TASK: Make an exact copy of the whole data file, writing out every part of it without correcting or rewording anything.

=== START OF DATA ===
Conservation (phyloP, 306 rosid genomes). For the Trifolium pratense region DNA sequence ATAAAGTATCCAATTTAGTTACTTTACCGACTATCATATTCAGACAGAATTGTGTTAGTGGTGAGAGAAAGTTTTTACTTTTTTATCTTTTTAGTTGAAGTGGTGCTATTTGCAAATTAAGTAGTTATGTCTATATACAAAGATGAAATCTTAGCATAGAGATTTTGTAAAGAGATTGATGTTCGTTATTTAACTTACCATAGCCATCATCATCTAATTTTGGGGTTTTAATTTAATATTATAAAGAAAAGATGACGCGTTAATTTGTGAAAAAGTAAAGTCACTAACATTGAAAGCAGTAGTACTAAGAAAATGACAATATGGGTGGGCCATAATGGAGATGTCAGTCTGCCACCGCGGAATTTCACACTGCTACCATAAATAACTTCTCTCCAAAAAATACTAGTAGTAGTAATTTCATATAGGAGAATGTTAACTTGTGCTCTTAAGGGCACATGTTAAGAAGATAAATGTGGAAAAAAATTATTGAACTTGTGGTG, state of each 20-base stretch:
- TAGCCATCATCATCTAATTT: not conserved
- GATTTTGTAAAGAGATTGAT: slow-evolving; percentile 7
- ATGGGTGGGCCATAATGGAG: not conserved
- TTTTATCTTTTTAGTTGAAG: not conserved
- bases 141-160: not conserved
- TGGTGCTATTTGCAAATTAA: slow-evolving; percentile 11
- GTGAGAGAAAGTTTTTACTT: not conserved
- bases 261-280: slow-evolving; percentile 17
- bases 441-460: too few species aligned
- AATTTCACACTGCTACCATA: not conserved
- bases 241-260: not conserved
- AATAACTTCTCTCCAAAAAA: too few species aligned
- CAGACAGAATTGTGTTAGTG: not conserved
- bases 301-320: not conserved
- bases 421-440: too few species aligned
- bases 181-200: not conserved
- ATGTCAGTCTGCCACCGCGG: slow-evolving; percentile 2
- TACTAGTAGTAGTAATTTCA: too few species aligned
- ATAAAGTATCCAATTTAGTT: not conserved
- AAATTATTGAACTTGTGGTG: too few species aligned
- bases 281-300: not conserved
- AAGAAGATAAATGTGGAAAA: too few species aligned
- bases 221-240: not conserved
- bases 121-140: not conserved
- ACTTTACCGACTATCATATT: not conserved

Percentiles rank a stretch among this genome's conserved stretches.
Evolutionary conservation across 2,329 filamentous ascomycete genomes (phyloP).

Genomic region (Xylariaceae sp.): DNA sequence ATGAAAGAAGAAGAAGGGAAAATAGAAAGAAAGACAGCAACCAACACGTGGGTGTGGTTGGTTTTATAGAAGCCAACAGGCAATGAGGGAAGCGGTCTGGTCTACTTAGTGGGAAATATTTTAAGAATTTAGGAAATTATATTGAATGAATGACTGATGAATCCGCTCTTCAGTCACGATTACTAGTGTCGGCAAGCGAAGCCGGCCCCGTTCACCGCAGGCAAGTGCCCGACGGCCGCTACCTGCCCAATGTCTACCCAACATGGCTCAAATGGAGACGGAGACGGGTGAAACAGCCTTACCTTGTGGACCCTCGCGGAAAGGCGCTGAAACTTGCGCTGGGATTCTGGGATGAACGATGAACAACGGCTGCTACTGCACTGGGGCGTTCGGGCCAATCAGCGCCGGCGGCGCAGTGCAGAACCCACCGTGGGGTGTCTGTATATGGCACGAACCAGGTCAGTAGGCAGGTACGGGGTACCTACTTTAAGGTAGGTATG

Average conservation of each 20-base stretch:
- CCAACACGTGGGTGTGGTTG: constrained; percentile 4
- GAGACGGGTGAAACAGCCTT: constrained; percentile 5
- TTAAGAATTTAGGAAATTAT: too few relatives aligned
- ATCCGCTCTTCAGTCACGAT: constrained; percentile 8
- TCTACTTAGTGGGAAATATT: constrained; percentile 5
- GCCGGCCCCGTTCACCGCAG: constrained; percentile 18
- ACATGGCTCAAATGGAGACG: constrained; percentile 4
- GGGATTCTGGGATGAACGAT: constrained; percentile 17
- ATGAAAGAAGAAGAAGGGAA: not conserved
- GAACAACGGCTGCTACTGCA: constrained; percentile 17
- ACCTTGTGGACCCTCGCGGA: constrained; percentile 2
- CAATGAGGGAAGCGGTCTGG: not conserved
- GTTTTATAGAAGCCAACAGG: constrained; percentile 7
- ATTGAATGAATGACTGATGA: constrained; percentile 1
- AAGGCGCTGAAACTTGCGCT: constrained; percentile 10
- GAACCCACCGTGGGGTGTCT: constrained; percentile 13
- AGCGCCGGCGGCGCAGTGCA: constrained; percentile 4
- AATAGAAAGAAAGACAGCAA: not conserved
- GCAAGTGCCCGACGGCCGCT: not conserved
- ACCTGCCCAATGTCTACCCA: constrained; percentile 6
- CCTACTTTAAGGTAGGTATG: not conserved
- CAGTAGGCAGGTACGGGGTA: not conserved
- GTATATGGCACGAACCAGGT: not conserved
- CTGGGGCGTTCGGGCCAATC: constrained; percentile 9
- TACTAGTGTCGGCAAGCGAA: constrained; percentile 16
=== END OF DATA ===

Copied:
Conservation (phyloP, 306 rosid genomes). For the Trifolium pratense region DNA sequence ATAAAGTATCCAATTTAGTTACTTTACCGACTATCATATTCAGACAGAATTGTGTTAGTGGTGAGAGAAAGTTTTTACTTTTTTATCTTTTTAGTTGAAGTGGTGCTATTTGCAAATTAAGTAGTTATGTCTATATACAAAGATGAAATCTTAGCATAGAGATTTTGTAAAGAGATTGATGTTCGTTATTTAACTTACCATAGCCATCATCATCTAATTTTGGGGTTTTAATTTAATATTATAAAGAAAAGATGACGCGTTAATTTGTGAAAAAGTAAAGTCACTAACATTGAAAGCAGTAGTACTAAGAAAATGACAATATGGGTGGGCCATAATGGAGATGTCAGTCTGCCACCGCGGAATTTCACACTGCTACCATAAATAACTTCTCTCCAAAAAATACTAGTAGTAGTAATTTCATATAGGAGAATGTTAACTTGTGCTCTTAAGGGCACATGTTAAGAAGATAAATGTGGAAAAAAATTATTGAACTTGTGGTG, state of each 20-base stretch:
- TAGCCATCATCATCTAATTT: not conserved
- GATTTTGTAAAGAGATTGAT: slow-evolving; percentile 7
- ATGGGTGGGCCATAATGGAG: not conserved
- TTTTATCTTTTTAGTTGAAG: not conserved
- bases 141-160: not conserved
- TGGTGCTATTTGCAAATTAA: slow-evolving; percentile 11
- GTGAGAGAAAGTTTTTACTT: not conserved
- bases 261-280: slow-evolving; percentile 17
- bases 441-460: too few species aligned
- AATTTCACACTGCTACCATA: not conserved
- bases 241-260: not conserved
- AATAACTTCTCTCCAAAAAA: too few species aligned
- CAGACAGAATTGTGTTAGTG: not conserved
- bases 301-320: not conserved
- bases 421-440: too few species aligned
- bases 181-200: not conserved
- ATGTCAGTCTGCCACCGCGG: slow-evolving; percentile 2
- TACTAGTAGTAGTAATTTCA: too few species aligned
- ATAAAGTATCCAATTTAGTT: not conserved
- AAATTATTGAACTTGTGGTG: too few species aligned
- bases 281-300: not conserved
- AAGAAGATAAATGTGGAAAA: too few species aligned
- bases 221-240: not conserved
- bases 121-140: not conserved
- ACTTTACCGACTATCATATT: not conserved

Percentiles rank a stretch among this genome's conserved stretches.
Evolutionary conservation across 2,329 filamentous ascomycete genomes (phyloP).

Genomic region (Xylariaceae sp.): DNA sequence ATGAAAGAAGAAGAAGGGAAAATAGAAAGAAAGACAGCAACCAACACGTGGGTGTGGTTGGTTTTATAGAAGCCAACAGGCAATGAGGGAAGCGGTCTGGTCTACTTAGTGGGAAATATTTTAAGAATTTAGGAAATTATATTGAATGAATGACTGATGAATCCGCTCTTCAGTCACGATTACTAGTGTCGGCAAGCGAAGCCGGCCCCGTTCACCGCAGGCAAGTGCCCGACGGCCGCTACCTGCCCAATGTCTACCCAACATGGCTCAAATGGAGACGGAGACGGGTGAAACAGCCTTACCTTGTGGACCCTCGCGGAAAGGCGCTGAAACTTGCGCTGGGATTCTGGGATGAACGATGAACAACGGCTGCTACTGCACTGGGGCGTTCGGGCCAATCAGCGCCGGCGGCGCAGTGCAGAACCCACCGTGGGGTGTCTGTATATGGCACGAACCAGGTCAGTAGGCAGGTACGGGGTACCTACTTTAAGGTAGGTATG

Average conservation of each 20-base stretch:
- CCAACACGTGGGTGTGGTTG: constrained; percentile 4
- GAGACGGGTGAAACAGCCTT: constrained; percentile 5
- TTAAGAATTTAGGAAATTAT: too few relatives aligned
- ATCCGCTCTTCAGTCACGAT: constrained; percentile 8
- TCTACTTAGTGGGAAATATT: constrained; percentile 5
- GCCGGCCCCGTTCACCGCAG: constrained; percentile 18
- ACATGGCTCAAATGGAGACG: constrained; percentile 4
- GGGATTCTGGGATGAACGAT: constrained; percentile 17
- ATGAAAGAAGAAGAAGGGAA: not conserved
- GAACAACGGCTGCTACTGCA: constrained; percentile 17
- ACCTTGTGGACCCTCGCGGA: constrained; percentile 2
- CAATGAGGGAAGCGGTCTGG: not conserved
- GTTTTATAGAAGCCAACAGG: constrained; percentile 7
- ATTGAATGAATGACTGATGA: constrained; percentile 1
- AAGGCGCTGAAACTTGCGCT: constrained; percentile 10
- GAACCCACCGTGGGGTGTCT: constrained; percentile 13
- AGCGCCGGCGGCGCAGTGCA: constrained; percentile 4
- AATAGAAAGAAAGACAGCAA: not conserved
- GCAAGTGCCCGACGGCCGCT: not conserved
- ACCTGCCCAATGTCTACCCA: constrained; percentile 6
- CCTACTTTAAGGTAGGTATG: not conserved
- CAGTAGGCAGGTACGGGGTA: not conserved
- GTATATGGCACGAACCAGGT: not conserved
- CTGGGGCGTTCGGGCCAATC: constrained; percentile 9
- TACTAGTGTCGGCAAGCGAA: constrained; percentile 16